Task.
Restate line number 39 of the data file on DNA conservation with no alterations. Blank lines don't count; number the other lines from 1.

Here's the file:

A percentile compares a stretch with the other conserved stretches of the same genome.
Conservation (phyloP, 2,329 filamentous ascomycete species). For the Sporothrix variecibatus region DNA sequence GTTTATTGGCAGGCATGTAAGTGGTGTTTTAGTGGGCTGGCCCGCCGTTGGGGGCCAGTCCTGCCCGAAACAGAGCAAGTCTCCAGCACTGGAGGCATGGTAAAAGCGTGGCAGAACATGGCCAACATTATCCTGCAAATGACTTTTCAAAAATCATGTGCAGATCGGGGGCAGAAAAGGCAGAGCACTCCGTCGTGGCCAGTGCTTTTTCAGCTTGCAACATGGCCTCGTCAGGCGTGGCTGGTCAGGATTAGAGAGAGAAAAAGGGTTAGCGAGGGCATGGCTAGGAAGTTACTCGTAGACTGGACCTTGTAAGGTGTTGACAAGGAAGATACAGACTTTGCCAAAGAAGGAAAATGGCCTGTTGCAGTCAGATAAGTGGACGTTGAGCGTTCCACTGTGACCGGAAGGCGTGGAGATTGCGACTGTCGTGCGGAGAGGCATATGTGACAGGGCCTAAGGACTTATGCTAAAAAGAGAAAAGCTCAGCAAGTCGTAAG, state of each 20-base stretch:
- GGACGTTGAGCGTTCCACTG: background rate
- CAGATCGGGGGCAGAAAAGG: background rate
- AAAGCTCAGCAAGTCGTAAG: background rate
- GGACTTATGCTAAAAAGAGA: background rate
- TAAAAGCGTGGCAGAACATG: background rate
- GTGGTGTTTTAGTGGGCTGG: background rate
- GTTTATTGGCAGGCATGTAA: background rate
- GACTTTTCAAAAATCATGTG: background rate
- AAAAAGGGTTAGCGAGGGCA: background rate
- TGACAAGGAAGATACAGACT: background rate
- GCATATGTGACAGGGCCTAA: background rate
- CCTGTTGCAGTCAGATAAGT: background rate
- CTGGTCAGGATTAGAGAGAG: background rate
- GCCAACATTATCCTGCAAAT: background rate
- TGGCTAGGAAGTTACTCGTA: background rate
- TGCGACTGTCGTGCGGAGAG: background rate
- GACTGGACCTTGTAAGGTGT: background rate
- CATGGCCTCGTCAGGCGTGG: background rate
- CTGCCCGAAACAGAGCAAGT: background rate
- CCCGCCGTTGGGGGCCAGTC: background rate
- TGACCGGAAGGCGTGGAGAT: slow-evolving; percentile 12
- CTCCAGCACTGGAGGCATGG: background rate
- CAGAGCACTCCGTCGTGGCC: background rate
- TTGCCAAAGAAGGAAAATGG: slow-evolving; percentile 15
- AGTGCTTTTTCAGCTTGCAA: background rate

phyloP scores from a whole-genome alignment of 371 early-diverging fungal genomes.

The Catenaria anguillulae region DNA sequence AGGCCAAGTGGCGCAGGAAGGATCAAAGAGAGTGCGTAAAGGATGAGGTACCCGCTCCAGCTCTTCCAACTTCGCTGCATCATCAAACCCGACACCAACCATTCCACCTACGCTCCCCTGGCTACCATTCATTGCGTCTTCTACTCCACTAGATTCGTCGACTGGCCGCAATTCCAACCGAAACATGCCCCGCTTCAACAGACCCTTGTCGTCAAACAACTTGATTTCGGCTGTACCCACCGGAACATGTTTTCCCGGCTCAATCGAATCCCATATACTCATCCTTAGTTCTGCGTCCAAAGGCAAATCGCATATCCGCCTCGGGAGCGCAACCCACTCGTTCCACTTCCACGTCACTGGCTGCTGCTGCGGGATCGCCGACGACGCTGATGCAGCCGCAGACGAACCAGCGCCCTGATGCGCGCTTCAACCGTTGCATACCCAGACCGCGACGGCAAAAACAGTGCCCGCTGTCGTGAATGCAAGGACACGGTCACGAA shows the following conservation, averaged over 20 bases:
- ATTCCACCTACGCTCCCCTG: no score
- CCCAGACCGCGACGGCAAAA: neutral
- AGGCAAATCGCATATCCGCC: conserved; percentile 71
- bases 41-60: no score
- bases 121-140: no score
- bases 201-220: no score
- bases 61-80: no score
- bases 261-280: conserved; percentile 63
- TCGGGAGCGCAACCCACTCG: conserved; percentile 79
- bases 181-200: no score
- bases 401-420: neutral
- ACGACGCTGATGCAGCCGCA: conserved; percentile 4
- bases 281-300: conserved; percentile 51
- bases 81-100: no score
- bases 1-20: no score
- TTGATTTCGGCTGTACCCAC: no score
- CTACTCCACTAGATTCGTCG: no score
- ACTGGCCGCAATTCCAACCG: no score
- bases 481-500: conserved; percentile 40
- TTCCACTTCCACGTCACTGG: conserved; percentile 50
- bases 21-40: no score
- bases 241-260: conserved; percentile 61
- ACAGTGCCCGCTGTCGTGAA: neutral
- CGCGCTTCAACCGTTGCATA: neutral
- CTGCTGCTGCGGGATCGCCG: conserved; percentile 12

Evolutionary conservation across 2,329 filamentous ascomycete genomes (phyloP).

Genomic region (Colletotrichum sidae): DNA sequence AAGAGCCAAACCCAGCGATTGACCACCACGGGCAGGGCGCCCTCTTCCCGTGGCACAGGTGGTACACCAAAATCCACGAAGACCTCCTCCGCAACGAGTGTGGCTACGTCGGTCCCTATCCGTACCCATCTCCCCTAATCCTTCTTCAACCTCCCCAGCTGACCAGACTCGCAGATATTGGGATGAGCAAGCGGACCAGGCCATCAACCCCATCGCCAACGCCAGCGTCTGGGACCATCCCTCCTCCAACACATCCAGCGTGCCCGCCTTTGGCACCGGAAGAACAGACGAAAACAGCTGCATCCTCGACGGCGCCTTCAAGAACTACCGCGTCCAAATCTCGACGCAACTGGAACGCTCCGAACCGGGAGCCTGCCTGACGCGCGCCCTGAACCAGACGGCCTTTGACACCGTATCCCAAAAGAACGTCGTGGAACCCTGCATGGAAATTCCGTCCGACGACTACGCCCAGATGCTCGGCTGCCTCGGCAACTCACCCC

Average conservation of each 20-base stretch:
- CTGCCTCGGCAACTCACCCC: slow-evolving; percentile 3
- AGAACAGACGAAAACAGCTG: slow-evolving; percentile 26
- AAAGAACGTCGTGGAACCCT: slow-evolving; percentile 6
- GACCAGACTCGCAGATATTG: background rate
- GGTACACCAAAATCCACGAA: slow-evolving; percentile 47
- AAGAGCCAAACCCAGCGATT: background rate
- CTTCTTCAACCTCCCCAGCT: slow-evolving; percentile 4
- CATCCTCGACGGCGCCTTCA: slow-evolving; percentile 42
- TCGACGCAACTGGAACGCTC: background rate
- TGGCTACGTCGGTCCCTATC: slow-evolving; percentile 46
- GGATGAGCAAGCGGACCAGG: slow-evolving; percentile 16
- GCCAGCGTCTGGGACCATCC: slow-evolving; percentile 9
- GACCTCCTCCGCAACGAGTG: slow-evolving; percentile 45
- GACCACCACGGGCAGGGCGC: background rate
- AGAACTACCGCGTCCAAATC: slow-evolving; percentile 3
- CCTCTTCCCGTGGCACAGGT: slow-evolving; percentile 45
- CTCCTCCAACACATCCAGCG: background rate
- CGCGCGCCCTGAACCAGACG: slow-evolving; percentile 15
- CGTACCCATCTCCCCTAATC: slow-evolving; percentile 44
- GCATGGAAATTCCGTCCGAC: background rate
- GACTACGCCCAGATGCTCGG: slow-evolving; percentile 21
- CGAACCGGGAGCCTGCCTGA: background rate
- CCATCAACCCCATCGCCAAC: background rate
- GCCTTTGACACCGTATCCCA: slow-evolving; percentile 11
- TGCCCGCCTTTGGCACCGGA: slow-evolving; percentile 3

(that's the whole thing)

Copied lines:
- bases 181-200: no score